Marine ecologist urges protecting 30% of the ocean by 2030
By Dr. Mike Gil
In 2013, my team and I embarked on a set of experiments to study the social behaviors of fish in coral reefs. Through field research and modeling, we found that fish behave much more like humans than we thought.
But what surprised us most is that the social behavior of fish can dramatically affect how the ecosystem responds to changes in the environment, including those caused by humans.
Reef fish take their survival cues from one another. For instance, if one fish enters an open area of the reef to feed on algae, other fish can use this as a cue that this is a safe area to go out and eat and not get eaten themselves. This method of passive communication not only helps fish fill their bellies and avoid dangers like sharks, but it ultimately maintains the health of the reef.
By keeping algae at bay — algae that, if unchecked, can kill coral and degrade the entire ecosystem — these fish protect corals and the greater ecosystem. And by sharing critical information about survival with one another, more fish around means better-informed individuals that can perform their job in the ecosystem better.
It turns out that what we learned in the fantastical worlds featured in the movies “Avatar,” or its predecessor, “FernGully,” seems to be increasingly apparent in the real world: Life is interconnected. I don’t simply mean life is connected in the sense of “The Lion King’s” “circle of life,” where energy and biomass is transferred through the food chain. It is.
But we’re discovering, with increasing depth, that another, hidden currency connects and shapes life in the wild, as it does for humans: information. By sharing vital information with one another, wild animals, including our reef fish, can survive and serve their ecosystems better when there are more animals (i.e., “informants”) around.
However, wild animal populations throughout the world are declining at alarming rates, especially in the “out of sight, out of mind” marine realm. The major culprits include mismanaged harvesting practices, pollution and the elephant in the room that is climate change.
We have long known that reducing the densities of wildlife can harm the critical ecosystem functions these animals perform. But our studies in coral reefs have revealed an additional feedback — a double whammy, if you will: Reducing densities of wildlife also reduces the information available to the animals that remain, leaving them and their ecosystems more vulnerable.
This may seem like a tree-hugger’s problem; that is, until you realize that we humans depend heavily on natural ecosystems, too. For example, coral reefs may be restricted to the tropics, but they pour in excess of $375 billion U.S. dollars into the global economy annually through things like tourism, food sources and proactive storm protections.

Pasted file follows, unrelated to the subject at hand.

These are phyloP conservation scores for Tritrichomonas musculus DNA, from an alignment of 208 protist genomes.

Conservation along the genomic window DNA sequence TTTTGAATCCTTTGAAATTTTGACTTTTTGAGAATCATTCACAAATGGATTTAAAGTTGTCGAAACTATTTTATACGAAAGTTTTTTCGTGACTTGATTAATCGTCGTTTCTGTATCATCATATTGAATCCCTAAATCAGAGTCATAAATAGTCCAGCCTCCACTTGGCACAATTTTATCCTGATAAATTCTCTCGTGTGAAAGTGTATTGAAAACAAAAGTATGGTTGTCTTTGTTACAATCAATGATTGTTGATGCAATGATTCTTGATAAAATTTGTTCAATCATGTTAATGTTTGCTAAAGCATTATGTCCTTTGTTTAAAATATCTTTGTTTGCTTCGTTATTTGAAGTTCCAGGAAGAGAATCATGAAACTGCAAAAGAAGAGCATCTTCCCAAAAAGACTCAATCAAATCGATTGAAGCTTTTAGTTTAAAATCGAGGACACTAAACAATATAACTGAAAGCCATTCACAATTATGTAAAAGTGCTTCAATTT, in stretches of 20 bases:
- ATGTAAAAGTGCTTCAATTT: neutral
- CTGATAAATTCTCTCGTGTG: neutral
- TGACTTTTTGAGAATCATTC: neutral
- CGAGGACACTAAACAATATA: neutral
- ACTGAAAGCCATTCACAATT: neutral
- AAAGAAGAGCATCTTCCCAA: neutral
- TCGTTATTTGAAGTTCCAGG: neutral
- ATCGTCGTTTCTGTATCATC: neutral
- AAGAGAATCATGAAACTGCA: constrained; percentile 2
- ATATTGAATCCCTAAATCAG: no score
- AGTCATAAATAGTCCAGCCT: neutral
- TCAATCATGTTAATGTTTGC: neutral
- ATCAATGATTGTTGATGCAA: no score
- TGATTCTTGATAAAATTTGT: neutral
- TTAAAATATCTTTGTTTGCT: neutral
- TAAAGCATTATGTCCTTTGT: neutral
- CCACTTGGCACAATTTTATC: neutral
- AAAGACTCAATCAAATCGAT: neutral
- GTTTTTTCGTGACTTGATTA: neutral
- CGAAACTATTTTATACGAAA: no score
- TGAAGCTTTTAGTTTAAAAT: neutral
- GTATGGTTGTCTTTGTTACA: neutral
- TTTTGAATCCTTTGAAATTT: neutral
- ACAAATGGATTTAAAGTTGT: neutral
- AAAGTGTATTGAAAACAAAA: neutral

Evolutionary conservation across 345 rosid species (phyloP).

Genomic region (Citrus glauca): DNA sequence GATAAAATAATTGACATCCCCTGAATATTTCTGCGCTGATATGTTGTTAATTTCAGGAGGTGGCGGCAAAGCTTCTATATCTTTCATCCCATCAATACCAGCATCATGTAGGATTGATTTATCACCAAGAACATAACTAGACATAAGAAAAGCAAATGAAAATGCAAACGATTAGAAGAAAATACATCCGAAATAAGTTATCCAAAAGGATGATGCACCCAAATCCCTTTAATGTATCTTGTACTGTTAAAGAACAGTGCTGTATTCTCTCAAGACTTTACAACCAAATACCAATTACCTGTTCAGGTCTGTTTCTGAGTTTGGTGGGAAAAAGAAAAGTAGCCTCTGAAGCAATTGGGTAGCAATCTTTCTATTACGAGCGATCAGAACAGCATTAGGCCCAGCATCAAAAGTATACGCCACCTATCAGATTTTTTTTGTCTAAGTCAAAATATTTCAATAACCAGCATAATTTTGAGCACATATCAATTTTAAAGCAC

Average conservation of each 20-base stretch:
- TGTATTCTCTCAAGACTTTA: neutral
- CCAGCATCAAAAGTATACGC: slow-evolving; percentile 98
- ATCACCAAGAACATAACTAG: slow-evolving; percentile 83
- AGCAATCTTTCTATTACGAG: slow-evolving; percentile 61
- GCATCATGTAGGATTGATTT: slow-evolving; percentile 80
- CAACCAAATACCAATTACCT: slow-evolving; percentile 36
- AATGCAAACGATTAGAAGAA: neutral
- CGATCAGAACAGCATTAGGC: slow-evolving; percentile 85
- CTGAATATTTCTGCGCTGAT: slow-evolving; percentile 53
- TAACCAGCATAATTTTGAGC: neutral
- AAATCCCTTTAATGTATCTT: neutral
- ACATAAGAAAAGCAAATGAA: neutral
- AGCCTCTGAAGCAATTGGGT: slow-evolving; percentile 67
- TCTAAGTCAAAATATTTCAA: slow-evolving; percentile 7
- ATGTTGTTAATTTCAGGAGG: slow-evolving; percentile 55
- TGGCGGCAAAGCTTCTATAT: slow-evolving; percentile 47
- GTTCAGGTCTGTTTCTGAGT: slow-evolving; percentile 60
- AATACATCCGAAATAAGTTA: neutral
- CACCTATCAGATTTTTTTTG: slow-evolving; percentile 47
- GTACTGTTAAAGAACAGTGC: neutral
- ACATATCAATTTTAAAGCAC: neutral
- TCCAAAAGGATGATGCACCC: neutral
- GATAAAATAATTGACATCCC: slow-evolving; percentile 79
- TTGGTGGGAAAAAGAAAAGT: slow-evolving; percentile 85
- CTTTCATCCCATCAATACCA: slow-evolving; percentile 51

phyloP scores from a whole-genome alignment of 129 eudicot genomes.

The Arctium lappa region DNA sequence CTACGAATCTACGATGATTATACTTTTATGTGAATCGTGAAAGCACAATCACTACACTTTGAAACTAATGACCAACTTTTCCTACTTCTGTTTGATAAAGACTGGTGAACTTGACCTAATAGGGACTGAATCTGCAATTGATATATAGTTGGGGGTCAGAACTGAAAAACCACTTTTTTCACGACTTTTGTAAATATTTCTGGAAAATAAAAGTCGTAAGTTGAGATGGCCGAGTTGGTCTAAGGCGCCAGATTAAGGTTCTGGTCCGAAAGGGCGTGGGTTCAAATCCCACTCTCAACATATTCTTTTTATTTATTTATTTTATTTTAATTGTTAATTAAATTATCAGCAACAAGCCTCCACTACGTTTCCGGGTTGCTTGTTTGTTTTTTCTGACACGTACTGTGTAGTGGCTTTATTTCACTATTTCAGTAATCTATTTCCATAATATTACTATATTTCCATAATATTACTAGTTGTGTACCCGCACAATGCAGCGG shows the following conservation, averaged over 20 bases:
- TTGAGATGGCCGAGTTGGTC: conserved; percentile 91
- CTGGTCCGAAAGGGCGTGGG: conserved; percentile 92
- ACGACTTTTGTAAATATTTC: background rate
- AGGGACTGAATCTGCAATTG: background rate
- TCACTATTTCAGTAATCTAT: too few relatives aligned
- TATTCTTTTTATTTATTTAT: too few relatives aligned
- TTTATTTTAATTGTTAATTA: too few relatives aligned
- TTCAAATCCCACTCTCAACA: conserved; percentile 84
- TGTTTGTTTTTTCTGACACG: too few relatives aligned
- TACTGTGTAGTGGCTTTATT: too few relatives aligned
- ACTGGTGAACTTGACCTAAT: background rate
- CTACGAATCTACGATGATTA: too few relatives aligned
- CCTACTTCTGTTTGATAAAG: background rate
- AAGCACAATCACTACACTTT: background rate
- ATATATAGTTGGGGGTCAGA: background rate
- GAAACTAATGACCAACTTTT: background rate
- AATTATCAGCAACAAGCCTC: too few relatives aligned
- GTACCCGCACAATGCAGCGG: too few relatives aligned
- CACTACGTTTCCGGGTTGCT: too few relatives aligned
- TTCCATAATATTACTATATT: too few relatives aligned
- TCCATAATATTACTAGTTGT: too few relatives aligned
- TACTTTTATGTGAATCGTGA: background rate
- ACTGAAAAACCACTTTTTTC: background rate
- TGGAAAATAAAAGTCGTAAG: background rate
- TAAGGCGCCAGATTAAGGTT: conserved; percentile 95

OK, so, if they’re so important to preserving the services ecosystems provide to humans, how can we protect or restore animal densities in the wild? Well, for many coastal marine ecosystems, like coral reefs, there is a simple answer, driven by a mountain of scientific evidence: Create more Marine Protected Areas (MPAs).
MPAs help take the human-caused pressures off an ocean area. This allows damaged areas to recover and pristine ecosystems to remain intact, helping the ocean continue to help us.
President Joe Biden’s administration has set an ambitious but necessary goal to conserve 30% of our lands, waters and ocean by 2030. Many members of Congress, like Sens. Michael Bennet and John Hickenlooper and Reps. Joe Neguse and Diana DeGette, all from my home state of Colorado, already support Biden’s goal.
Reaching this 30X30 goal with increased MPA coverage will give our oceans a chance to adapt to climate change and continue to provide us with the vital ecosystem services we rely on — like oxygen, food, jobs and recreation.
Like fish in a healthy coral reef, we have the information we need to help us survive, by keeping invaluable natural ecosystems thriving. Today is the time for global, federal and state lawmakers to leverage this taxpayer-funded scientific information as an opportunity for an unparalleled return on investment: a sustainable future for Americans and, by example, the rest of humankind.
Dr. Mike Gil is a University of Colorado Boulder Chancellor’s Postdoctoral Fellow, a TED Fellow and a National Geographic Explorer. He has led research around the world — from coral reefs in the Caribbean, French Polynesia and Southeast Asia, to “microislands” of plastic garbage, teeming with life, in the middle of the Pacific. His diverse research efforts are unified by a common goal: to better understand how natural ecosystems work, so that we can better sustain the essential services these ecosystems provide to humankind.